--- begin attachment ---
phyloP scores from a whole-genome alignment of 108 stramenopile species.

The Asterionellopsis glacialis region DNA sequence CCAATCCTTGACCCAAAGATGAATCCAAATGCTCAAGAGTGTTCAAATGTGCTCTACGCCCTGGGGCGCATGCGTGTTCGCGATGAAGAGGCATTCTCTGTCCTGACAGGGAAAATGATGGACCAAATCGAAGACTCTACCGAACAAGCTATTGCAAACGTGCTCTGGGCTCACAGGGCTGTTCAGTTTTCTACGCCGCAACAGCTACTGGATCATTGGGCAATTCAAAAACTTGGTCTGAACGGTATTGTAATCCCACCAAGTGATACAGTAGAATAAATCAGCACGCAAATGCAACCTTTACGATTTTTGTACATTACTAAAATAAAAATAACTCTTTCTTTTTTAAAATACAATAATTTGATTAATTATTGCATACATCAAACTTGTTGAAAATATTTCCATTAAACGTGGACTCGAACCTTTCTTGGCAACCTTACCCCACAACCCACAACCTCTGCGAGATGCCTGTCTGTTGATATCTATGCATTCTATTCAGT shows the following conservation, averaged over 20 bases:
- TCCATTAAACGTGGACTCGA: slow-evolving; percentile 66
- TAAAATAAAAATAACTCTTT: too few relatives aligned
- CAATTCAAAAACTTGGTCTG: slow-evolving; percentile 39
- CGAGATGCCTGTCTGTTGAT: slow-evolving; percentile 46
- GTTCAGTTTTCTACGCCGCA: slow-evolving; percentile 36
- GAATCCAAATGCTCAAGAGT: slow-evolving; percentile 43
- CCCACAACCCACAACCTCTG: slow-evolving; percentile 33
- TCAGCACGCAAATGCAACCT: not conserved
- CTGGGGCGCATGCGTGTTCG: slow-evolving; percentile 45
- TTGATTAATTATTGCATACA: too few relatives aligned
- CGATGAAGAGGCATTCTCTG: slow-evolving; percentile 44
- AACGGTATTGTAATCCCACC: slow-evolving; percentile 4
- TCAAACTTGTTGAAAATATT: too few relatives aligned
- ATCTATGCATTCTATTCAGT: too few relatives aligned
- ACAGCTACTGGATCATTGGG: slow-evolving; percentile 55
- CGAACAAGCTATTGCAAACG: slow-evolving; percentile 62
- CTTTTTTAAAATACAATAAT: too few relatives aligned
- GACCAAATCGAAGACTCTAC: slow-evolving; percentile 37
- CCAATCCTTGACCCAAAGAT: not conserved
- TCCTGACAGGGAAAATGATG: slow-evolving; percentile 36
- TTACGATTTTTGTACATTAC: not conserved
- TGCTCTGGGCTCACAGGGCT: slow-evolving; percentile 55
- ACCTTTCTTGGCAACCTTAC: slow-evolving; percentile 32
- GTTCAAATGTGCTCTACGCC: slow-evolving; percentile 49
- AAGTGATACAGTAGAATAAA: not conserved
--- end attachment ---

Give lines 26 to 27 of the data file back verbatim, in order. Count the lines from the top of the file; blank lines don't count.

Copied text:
- GTTCAAATGTGCTCTACGCC: slow-evolving; percentile 49
- AAGTGATACAGTAGAATAAA: not conserved